First Milk is increasing its August farmgate milk price by 0.8p/litre to 28p for a standard liquid litre (4% butterfat, 3.3% protein).
The rise takes the manufacturing standard litre (4.2% butterfat and 3.4% protein) price to 28.95p/litre.
This is the second consecutive monthly price increase for the co-op’s 900 producers, following a seven-month run of drops and holds.
The move follows Arla’s announcement earlier this week of a 0.88p/litre boost for August, taking its standard manufacturing litre price to 31.38p/litre and its standard liquid litre (4% butterfat and 3.3% protein) up 0.85p/litre to 30.16p/litre.
First Milk vice-chairman and farmer director Jim Baird said the increase would go some way towards helping to offset the additional costs caused by the continued hot weather.
“There have been two key changes in recent weeks affecting the dairy markets – the hot and dry weather is bringing some uncertainty over UK and European milk production and, although still relatively strong, markets have shown signs of weakening in the past six weeks,” he said.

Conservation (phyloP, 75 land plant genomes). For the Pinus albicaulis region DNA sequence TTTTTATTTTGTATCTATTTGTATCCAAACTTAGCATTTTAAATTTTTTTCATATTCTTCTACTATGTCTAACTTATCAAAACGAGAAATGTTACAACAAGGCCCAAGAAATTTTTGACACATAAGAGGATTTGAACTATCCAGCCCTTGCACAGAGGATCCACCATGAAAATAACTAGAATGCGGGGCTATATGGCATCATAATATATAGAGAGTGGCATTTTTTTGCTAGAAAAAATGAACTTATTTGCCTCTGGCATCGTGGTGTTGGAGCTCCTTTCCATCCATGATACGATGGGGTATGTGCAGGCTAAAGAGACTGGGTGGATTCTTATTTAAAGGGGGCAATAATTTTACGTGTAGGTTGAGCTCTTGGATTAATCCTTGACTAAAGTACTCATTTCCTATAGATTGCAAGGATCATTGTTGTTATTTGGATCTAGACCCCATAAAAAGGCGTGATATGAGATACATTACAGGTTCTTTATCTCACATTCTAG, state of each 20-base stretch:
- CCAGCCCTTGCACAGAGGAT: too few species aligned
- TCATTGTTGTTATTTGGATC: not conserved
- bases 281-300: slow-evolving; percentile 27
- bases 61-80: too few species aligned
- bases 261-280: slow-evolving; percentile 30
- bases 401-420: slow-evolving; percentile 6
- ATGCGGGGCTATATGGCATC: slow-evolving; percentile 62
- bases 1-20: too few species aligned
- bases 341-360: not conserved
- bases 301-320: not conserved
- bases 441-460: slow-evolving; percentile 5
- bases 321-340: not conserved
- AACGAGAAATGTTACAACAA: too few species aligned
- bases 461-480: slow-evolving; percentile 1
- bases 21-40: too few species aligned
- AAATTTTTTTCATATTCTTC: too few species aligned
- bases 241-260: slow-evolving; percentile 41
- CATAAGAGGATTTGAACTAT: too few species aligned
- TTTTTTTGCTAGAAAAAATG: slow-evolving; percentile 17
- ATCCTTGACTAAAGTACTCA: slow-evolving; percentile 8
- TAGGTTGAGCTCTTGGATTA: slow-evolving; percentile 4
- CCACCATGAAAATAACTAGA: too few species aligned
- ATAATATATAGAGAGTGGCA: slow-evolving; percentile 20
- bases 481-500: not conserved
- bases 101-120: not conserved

First Milk has also announced it will be investing more than £6.5m over the next two years in its Haverfordwest Creamery to further increase cheese production capacity and site efficiency.
The initial stage of this project, which has already started, will run until March 2019 and sees investment of about £4.76m in new silos, buildings, pasteurisers and milk separators, as well as new heat recovery equipment.
“This exciting development demonstrates our commitment to our Welsh milk processing,” said First Milk chief executive Shelagh Hancock,
“Over the past year we have been focused on increasing capacity at our processing sites at Haverfordwest and Lake District Creamery through improved productivity and efficiency to ensure we can effectively balance seasonal fluctuations in our own milk pool and also meet growing customer demand.
“On the back of increased customer demand for our award-winning cheese, we are also encouraging our members to increase milk production and actively recruiting additional farmers to supply us with milk.”